As a church we are going to be looking afresh at what the New Testament has to teach us about discipleship. We might experiment with using different words, such as apprenticeship, which gives a fresh perspective on the growing and learning aspect of discipleship. Ultimately, though, we will need to be prepared to be challenged and changed as God speaks to us and guides us. We might need to look again at our expectations of church and even of God. Do we come with a “what’s in it for me?” attitude or a heart of gratitude for God’s love and forgiveness and a desire to serve Him? Do we think of our Christianity as an added extra, an additional hobby that’s good for our mental wellbeing or is it an everyday whole life commitment? Is God just a port of call in the bad times and forgotten in the good? We need to be able to ask ourselves and each other these searching questions and be honest about where we are.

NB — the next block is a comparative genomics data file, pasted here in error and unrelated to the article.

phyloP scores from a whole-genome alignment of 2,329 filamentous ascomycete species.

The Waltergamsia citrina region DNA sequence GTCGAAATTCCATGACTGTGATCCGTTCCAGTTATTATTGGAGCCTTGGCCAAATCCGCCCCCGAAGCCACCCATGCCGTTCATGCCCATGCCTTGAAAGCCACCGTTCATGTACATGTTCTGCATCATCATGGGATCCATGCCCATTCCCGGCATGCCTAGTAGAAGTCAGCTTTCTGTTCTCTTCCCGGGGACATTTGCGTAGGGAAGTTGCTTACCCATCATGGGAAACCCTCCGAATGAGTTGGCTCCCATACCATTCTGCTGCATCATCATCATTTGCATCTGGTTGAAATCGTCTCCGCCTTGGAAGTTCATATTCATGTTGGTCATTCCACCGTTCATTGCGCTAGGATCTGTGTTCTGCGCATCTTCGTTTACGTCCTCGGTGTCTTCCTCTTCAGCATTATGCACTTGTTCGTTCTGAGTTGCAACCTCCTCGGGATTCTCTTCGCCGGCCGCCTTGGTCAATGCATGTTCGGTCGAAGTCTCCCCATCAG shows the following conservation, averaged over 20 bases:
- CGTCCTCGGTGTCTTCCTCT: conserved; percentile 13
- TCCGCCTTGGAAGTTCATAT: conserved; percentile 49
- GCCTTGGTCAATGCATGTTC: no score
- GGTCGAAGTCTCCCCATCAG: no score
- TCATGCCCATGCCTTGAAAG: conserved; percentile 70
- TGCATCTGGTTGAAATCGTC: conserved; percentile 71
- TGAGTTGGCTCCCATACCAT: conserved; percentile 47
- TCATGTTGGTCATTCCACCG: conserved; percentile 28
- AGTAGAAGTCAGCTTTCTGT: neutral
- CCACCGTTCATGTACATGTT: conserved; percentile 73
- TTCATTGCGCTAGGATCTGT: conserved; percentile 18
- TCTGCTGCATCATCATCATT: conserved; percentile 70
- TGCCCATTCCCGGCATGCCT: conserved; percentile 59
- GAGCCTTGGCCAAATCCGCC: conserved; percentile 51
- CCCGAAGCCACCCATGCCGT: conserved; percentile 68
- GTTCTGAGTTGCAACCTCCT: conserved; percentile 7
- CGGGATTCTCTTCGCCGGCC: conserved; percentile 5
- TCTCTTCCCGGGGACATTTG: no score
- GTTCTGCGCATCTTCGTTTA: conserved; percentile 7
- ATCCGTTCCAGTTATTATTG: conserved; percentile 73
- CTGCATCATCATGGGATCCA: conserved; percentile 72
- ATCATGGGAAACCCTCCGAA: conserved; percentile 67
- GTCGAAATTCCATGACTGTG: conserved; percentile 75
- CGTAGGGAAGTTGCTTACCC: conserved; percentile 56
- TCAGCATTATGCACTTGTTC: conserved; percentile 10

Challenging, yes. Cosy, no. But exciting? Absolutely. Remember Jesus doesn’t expect you to have everything sorted, to come fully formed. Jesus is there to teach and guide us and, through the Holy Spirit and the gift of one another, equip us with all that we need to follow him,
“to him who is able to do immeasurably more than all we ask or imagine, according to his power that is at work within us, to him be glory in the church and in Christ Jesus throughout all generations, forever and ever! Amen.” Ephesians 3:20-21